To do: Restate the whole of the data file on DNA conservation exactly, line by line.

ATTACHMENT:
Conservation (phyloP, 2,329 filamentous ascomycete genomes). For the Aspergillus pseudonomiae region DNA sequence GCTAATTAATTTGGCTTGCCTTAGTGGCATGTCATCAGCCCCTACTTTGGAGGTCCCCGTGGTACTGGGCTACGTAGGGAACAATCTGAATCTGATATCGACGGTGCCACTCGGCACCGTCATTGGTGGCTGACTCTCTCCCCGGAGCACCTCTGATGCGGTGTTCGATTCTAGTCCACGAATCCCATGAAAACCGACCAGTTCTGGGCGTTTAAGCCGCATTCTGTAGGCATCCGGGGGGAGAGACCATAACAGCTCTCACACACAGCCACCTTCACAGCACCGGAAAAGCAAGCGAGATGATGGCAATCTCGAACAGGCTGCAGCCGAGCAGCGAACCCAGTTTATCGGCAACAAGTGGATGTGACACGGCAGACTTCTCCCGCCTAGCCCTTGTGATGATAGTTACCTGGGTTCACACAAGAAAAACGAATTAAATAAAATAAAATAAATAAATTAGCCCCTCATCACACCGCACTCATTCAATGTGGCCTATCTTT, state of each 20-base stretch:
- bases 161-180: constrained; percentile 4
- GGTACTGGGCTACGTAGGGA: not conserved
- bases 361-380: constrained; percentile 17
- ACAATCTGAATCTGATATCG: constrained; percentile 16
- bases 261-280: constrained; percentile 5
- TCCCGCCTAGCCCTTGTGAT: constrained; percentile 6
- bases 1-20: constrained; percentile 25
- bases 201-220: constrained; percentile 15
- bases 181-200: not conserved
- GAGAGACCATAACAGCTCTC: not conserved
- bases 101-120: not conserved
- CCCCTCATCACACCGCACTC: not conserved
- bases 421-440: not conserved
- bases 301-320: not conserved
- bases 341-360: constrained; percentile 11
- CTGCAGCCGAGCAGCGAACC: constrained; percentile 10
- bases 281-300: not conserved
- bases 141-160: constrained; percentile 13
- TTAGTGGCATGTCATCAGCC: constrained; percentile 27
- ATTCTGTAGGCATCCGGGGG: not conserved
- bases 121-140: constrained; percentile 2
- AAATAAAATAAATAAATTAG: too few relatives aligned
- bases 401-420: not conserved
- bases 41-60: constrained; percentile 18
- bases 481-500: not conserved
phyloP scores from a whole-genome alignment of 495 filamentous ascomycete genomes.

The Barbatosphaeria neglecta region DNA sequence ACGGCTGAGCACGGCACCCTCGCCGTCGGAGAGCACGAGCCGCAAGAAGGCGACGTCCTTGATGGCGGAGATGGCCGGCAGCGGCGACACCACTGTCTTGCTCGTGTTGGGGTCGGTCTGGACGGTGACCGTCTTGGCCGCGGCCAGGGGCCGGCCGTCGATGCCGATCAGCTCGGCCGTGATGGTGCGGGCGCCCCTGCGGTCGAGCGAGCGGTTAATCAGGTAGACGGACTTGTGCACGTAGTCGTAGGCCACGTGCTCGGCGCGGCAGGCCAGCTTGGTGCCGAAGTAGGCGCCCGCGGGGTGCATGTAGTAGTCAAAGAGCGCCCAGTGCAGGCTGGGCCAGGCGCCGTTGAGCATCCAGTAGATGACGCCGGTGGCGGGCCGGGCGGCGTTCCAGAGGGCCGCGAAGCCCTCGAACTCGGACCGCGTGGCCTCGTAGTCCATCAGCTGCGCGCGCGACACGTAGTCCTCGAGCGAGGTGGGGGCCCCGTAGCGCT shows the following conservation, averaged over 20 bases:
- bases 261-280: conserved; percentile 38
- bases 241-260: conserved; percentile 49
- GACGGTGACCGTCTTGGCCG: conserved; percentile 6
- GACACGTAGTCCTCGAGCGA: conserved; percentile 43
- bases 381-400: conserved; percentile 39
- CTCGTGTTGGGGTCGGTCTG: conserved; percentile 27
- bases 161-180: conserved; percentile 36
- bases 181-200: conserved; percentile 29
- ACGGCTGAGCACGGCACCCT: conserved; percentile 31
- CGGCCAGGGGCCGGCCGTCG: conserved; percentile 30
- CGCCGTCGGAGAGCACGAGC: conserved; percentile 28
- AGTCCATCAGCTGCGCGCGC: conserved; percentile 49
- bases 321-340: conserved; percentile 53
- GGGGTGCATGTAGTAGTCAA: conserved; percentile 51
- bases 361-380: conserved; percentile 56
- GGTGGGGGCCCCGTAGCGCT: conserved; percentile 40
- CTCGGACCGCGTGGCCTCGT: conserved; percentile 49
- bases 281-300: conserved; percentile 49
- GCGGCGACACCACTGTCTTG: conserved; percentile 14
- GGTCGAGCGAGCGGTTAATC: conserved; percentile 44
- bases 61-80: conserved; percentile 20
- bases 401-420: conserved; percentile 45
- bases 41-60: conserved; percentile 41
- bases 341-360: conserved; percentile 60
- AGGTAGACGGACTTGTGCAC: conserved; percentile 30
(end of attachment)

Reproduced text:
Conservation (phyloP, 2,329 filamentous ascomycete genomes). For the Aspergillus pseudonomiae region DNA sequence GCTAATTAATTTGGCTTGCCTTAGTGGCATGTCATCAGCCCCTACTTTGGAGGTCCCCGTGGTACTGGGCTACGTAGGGAACAATCTGAATCTGATATCGACGGTGCCACTCGGCACCGTCATTGGTGGCTGACTCTCTCCCCGGAGCACCTCTGATGCGGTGTTCGATTCTAGTCCACGAATCCCATGAAAACCGACCAGTTCTGGGCGTTTAAGCCGCATTCTGTAGGCATCCGGGGGGAGAGACCATAACAGCTCTCACACACAGCCACCTTCACAGCACCGGAAAAGCAAGCGAGATGATGGCAATCTCGAACAGGCTGCAGCCGAGCAGCGAACCCAGTTTATCGGCAACAAGTGGATGTGACACGGCAGACTTCTCCCGCCTAGCCCTTGTGATGATAGTTACCTGGGTTCACACAAGAAAAACGAATTAAATAAAATAAAATAAATAAATTAGCCCCTCATCACACCGCACTCATTCAATGTGGCCTATCTTT, state of each 20-base stretch:
- bases 161-180: constrained; percentile 4
- GGTACTGGGCTACGTAGGGA: not conserved
- bases 361-380: constrained; percentile 17
- ACAATCTGAATCTGATATCG: constrained; percentile 16
- bases 261-280: constrained; percentile 5
- TCCCGCCTAGCCCTTGTGAT: constrained; percentile 6
- bases 1-20: constrained; percentile 25
- bases 201-220: constrained; percentile 15
- bases 181-200: not conserved
- GAGAGACCATAACAGCTCTC: not conserved
- bases 101-120: not conserved
- CCCCTCATCACACCGCACTC: not conserved
- bases 421-440: not conserved
- bases 301-320: not conserved
- bases 341-360: constrained; percentile 11
- CTGCAGCCGAGCAGCGAACC: constrained; percentile 10
- bases 281-300: not conserved
- bases 141-160: constrained; percentile 13
- TTAGTGGCATGTCATCAGCC: constrained; percentile 27
- ATTCTGTAGGCATCCGGGGG: not conserved
- bases 121-140: constrained; percentile 2
- AAATAAAATAAATAAATTAG: too few relatives aligned
- bases 401-420: not conserved
- bases 41-60: constrained; percentile 18
- bases 481-500: not conserved
phyloP scores from a whole-genome alignment of 495 filamentous ascomycete genomes.

The Barbatosphaeria neglecta region DNA sequence ACGGCTGAGCACGGCACCCTCGCCGTCGGAGAGCACGAGCCGCAAGAAGGCGACGTCCTTGATGGCGGAGATGGCCGGCAGCGGCGACACCACTGTCTTGCTCGTGTTGGGGTCGGTCTGGACGGTGACCGTCTTGGCCGCGGCCAGGGGCCGGCCGTCGATGCCGATCAGCTCGGCCGTGATGGTGCGGGCGCCCCTGCGGTCGAGCGAGCGGTTAATCAGGTAGACGGACTTGTGCACGTAGTCGTAGGCCACGTGCTCGGCGCGGCAGGCCAGCTTGGTGCCGAAGTAGGCGCCCGCGGGGTGCATGTAGTAGTCAAAGAGCGCCCAGTGCAGGCTGGGCCAGGCGCCGTTGAGCATCCAGTAGATGACGCCGGTGGCGGGCCGGGCGGCGTTCCAGAGGGCCGCGAAGCCCTCGAACTCGGACCGCGTGGCCTCGTAGTCCATCAGCTGCGCGCGCGACACGTAGTCCTCGAGCGAGGTGGGGGCCCCGTAGCGCT shows the following conservation, averaged over 20 bases:
- bases 261-280: conserved; percentile 38
- bases 241-260: conserved; percentile 49
- GACGGTGACCGTCTTGGCCG: conserved; percentile 6
- GACACGTAGTCCTCGAGCGA: conserved; percentile 43
- bases 381-400: conserved; percentile 39
- CTCGTGTTGGGGTCGGTCTG: conserved; percentile 27
- bases 161-180: conserved; percentile 36
- bases 181-200: conserved; percentile 29
- ACGGCTGAGCACGGCACCCT: conserved; percentile 31
- CGGCCAGGGGCCGGCCGTCG: conserved; percentile 30
- CGCCGTCGGAGAGCACGAGC: conserved; percentile 28
- AGTCCATCAGCTGCGCGCGC: conserved; percentile 49
- bases 321-340: conserved; percentile 53
- GGGGTGCATGTAGTAGTCAA: conserved; percentile 51
- bases 361-380: conserved; percentile 56
- GGTGGGGGCCCCGTAGCGCT: conserved; percentile 40
- CTCGGACCGCGTGGCCTCGT: conserved; percentile 49
- bases 281-300: conserved; percentile 49
- GCGGCGACACCACTGTCTTG: conserved; percentile 14
- GGTCGAGCGAGCGGTTAATC: conserved; percentile 44
- bases 61-80: conserved; percentile 20
- bases 401-420: conserved; percentile 45
- bases 41-60: conserved; percentile 41
- bases 341-360: conserved; percentile 60
- AGGTAGACGGACTTGTGCAC: conserved; percentile 30